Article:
inhabiting the more eastern islands of the Pacific Ocean. It must be remembered, however, that this state of things does not necessarily imply barbarism, for even peoples so highly civilized as the Aztecs and the Peruvians under the Incas, although using ornaments of gold and silver, had not yet learned the art of working in iron, but were still in the bronze period, which in Europe preceded the Glacial epoch. It is remarkable that the Negritos, with rare exceptions, have never attained the slightest degree of artistic excellence in shaping the materials at their command. Their stone hatchets are rudely chipped, instead of being ground and polished like those of the Papuans and Polynesians, and they do not know how to bore a hole through a stone for the insertion of a helve or handle. The same lack of skill is shown in making instruments out of various materials, the ugly wooden clubs, the clumsy and ill-proportioned shields, and the baskets roughly woven out of reeds. There is no evidence of taste in the form or of delicate fancy in the ornamentation of their work, and even when their sole aim is to beautify their persons, as in the painful tattoo, they succeed only in dis-disfiguring the back and breast with deep, straight gashes and hideous scars. Their occasional attempts to draw figures of men or animals are worse than the crude and awkward scrawlings of a schoolboy on a slate, and consist merely of straight lines extending in different directions and representing arms and legs. Like the palæeolithic man of Europe, they have no knowledge of pottery, and have never made earthenware vessels in which to cook food, but roast their meat on hot stones. Only in one respect are they in advance of the European cave men, namely, in the possession of a domestic animal, the dingo, whereas the dog does not appear as the companion of man in Europe until the new stone age.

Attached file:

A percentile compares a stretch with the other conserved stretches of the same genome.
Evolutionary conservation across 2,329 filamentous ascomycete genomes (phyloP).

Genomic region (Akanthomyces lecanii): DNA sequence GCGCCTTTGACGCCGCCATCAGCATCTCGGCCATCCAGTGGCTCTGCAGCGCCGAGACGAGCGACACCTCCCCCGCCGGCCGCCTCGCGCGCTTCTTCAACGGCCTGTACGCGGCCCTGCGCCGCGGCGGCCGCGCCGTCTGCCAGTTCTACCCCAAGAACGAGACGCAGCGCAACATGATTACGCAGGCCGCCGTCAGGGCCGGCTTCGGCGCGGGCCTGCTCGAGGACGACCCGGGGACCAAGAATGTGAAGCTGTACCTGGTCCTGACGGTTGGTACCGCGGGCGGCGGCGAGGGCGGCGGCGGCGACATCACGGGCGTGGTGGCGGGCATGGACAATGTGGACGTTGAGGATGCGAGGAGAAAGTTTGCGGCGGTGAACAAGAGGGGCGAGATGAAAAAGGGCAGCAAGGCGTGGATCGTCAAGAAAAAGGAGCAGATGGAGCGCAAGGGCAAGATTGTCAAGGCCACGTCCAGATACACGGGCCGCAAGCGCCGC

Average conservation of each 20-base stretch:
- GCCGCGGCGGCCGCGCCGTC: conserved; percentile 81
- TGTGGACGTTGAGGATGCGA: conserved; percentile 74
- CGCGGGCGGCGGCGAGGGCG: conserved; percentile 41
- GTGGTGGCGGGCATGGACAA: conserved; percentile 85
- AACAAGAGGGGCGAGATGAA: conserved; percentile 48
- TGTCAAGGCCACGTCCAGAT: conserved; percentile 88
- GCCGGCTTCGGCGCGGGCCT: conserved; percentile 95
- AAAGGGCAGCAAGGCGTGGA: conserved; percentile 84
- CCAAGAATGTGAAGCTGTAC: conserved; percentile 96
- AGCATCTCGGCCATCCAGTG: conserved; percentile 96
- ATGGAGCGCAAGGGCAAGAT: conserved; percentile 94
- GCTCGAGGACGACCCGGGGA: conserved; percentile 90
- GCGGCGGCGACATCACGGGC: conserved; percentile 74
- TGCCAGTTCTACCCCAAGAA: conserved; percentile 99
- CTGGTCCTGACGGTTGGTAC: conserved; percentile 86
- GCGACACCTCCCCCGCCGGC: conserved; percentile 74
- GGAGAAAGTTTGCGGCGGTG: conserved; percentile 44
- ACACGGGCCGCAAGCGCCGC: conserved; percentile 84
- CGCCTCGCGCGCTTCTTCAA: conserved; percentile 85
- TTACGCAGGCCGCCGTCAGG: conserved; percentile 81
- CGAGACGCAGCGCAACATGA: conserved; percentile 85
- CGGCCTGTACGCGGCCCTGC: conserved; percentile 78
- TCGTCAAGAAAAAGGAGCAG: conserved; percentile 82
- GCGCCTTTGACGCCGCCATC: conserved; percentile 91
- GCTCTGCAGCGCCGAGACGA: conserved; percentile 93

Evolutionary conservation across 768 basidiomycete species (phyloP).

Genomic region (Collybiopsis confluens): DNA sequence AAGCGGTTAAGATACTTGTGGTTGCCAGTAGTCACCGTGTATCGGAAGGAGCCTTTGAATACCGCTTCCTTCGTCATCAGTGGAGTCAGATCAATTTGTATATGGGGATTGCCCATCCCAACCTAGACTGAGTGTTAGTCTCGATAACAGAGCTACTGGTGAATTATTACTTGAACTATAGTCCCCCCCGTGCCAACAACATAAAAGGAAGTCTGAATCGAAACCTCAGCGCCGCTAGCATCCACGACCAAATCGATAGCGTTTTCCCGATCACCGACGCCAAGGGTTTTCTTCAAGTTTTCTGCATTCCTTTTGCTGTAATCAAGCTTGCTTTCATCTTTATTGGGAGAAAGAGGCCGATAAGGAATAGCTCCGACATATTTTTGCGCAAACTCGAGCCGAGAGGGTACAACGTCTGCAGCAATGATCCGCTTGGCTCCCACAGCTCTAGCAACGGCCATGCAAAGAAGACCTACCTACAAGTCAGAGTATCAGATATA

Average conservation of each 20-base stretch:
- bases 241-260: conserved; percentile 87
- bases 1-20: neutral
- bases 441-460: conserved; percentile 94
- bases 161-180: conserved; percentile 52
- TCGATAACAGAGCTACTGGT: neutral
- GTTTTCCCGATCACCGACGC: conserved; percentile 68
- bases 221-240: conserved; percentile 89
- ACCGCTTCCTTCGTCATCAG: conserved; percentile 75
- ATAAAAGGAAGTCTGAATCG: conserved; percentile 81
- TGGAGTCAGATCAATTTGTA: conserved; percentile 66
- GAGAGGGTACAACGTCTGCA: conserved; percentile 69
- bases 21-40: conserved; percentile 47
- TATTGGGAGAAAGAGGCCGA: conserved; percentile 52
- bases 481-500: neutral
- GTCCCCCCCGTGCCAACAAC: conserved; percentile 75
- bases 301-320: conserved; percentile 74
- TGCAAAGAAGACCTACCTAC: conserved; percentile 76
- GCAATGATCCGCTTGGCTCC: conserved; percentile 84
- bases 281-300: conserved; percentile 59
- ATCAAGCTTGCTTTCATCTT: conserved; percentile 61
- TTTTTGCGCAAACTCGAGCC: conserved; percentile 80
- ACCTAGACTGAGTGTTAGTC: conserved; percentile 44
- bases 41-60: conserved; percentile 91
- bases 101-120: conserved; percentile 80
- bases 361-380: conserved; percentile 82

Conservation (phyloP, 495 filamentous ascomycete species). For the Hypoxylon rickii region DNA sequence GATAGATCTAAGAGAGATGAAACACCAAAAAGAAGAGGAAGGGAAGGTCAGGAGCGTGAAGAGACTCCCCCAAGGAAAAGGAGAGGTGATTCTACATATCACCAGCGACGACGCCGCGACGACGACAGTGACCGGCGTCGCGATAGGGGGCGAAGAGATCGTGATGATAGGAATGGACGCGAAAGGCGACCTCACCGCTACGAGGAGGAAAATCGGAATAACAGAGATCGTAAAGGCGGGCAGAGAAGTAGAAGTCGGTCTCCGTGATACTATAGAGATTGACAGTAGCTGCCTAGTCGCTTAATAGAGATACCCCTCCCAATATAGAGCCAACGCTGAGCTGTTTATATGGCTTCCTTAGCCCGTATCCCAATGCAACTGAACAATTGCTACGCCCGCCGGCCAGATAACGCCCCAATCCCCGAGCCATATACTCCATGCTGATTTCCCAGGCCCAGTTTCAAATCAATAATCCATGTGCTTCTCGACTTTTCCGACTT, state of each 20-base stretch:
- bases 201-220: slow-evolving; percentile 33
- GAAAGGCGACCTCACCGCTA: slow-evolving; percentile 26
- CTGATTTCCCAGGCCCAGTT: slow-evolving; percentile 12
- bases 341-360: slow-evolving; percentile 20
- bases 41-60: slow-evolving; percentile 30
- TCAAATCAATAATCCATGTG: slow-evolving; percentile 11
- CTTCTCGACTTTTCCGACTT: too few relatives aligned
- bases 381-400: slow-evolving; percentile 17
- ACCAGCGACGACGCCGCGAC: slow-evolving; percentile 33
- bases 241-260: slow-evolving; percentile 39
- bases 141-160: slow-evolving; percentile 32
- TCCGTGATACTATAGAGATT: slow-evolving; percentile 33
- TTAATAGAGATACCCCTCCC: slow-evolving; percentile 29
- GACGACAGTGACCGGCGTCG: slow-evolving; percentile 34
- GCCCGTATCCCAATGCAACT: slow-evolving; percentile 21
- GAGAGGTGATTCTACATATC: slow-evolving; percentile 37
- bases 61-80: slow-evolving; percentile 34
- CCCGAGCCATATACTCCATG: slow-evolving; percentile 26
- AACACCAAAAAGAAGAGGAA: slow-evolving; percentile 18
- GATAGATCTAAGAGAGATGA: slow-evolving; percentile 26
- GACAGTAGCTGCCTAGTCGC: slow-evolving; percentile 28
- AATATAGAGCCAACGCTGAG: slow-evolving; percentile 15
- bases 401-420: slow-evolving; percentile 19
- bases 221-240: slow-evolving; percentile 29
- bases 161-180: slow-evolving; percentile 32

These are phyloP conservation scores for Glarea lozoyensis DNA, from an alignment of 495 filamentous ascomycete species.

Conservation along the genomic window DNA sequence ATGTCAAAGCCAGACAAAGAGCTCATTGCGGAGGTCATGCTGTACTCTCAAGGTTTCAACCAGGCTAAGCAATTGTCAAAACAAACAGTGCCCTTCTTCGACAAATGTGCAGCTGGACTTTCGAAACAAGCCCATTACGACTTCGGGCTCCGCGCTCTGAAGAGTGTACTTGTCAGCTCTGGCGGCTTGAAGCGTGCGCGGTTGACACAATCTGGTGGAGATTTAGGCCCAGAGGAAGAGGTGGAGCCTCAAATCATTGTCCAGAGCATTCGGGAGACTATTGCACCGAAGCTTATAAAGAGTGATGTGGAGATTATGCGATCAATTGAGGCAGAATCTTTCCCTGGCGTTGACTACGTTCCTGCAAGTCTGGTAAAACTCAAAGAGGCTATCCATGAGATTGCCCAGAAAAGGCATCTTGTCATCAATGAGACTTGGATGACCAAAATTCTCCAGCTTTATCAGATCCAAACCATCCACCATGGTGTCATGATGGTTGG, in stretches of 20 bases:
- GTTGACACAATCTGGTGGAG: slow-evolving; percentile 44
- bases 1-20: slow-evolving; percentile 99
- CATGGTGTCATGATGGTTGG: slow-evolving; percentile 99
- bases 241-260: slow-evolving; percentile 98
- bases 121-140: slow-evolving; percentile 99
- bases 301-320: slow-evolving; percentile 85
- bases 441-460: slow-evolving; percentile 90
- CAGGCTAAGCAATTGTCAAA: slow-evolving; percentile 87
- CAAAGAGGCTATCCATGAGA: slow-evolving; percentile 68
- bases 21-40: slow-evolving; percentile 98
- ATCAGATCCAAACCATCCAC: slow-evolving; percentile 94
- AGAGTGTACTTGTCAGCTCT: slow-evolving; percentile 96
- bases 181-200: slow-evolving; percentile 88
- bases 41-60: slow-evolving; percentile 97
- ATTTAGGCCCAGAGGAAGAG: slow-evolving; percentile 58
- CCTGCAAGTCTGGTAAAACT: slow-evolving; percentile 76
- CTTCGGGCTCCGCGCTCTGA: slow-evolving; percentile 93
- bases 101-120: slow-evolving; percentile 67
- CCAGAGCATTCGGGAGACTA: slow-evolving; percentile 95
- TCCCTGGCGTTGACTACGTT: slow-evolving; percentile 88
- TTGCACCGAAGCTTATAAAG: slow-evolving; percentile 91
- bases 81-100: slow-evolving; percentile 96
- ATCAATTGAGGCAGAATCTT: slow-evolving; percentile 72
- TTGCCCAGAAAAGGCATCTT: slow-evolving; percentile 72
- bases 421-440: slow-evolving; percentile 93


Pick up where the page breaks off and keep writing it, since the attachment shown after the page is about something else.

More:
The Australians are nomads, living by the chase and wandering from place to place in search of game; they have neither cattle nor horses, nor any kind of draught or riding animals. The care of flocks and herds, and especially the ownership of land and the cultivation of the soil, not only presuppose but also promote intellectual culture. The man who plants trees and sows seed, and waits for the ripening of the fruit and the reaping of the harvest, watches the change of seasons, observes meteorological conditions, acquires habits of reflection and calculation, looks to the future, forms plans which it often takes years to realize, acts with foresight, becomes prudent in preparing for exigencies, and thrifty in the management of his affairs. Husbandry is therefore one of the earliest and most effective agents of civilization. The first agriculturist was a Prometheus, an inspirer of "forethought," as the name implies, who fired the human forms of clay with higher aims and aspirations, lifted the race out of primitive brutism, and opened to it a new and illimitable career of progress. The Australian tribes have never yet been touched by this Promethean spark and quickened to a nobler life. All the faculties that contribute to their success as hunters have attained a wonderful degree of perfection, such as